Coronavirus (COVID-19): Employment Fast Facts to frequently asked questions:
- Should employees be working in the office, or working from home?
- What happens if workers choose to self-isolate/quarantine?
- Can workers be directed by their employer to self-isolate/quarantine?
- Can workers be stood down by their employer?
- What happens to their pay?
- Yesterday Australians woke to the news of the international travel ban, Qantas and Jetstar had made the decision to temporarily stand down two-thirds of their employees in the wake of the Coronavirus (COVID-19) pandemic.
- This decision gave a sneak peak at the heavy impact COVID-19 will have on Australian workplaces over the next say 6 plus months.
- These are unprecedented times. There is no one solution for employers as to how to best manage competing and increasing complex demands, but a flexible mindset, appropriate policies and a documentary trail is key to navigating the challenging months ahead.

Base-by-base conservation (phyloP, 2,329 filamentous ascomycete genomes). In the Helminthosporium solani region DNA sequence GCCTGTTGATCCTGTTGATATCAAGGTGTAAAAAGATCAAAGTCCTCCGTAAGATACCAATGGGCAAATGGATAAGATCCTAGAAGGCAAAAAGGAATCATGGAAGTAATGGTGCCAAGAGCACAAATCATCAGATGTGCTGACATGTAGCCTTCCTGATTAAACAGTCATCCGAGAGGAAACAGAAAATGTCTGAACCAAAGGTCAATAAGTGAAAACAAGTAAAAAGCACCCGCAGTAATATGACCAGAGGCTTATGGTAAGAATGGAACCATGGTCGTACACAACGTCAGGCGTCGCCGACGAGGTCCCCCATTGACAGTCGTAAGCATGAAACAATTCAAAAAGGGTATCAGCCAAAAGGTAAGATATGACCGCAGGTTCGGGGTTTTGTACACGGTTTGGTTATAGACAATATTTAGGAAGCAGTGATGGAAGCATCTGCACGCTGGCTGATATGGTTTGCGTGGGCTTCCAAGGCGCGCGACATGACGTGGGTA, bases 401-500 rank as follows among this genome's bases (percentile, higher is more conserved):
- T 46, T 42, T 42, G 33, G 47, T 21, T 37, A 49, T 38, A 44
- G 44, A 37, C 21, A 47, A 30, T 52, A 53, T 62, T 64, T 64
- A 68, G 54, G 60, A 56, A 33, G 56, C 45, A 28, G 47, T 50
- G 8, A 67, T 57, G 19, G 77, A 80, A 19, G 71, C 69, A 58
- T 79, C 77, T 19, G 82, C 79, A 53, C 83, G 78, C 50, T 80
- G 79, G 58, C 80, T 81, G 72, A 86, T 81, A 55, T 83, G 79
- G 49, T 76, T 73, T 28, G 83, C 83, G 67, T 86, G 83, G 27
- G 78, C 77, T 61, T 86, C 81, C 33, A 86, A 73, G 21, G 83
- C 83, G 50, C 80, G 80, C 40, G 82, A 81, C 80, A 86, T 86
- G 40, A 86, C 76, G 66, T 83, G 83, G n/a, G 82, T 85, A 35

- Employers are having to make decisions at an incredibly fast pace, but decisions made hastily may expose employers to risk. Contingency plans are being made, scrapped and revisited. COVID-19 will impact in different ways in different workplaces and there are no simple solutions.
Some common questions from our clients are as follows:
Should employees be working in the office, or working from home? What happens if workers choose to self-isolate/quarantine? Can employers set expectations around working from home?
- As recently as less than a week ago, some employers were encouraging workers to work from home. Almost overnight employers are feeling they have little choice but to direct their employees to work from home. With a possible government lockdown looming, it is inevitable that workers will need to be working from home wherever possible. Government subsidies in isolation will not likely keep businesses afloat.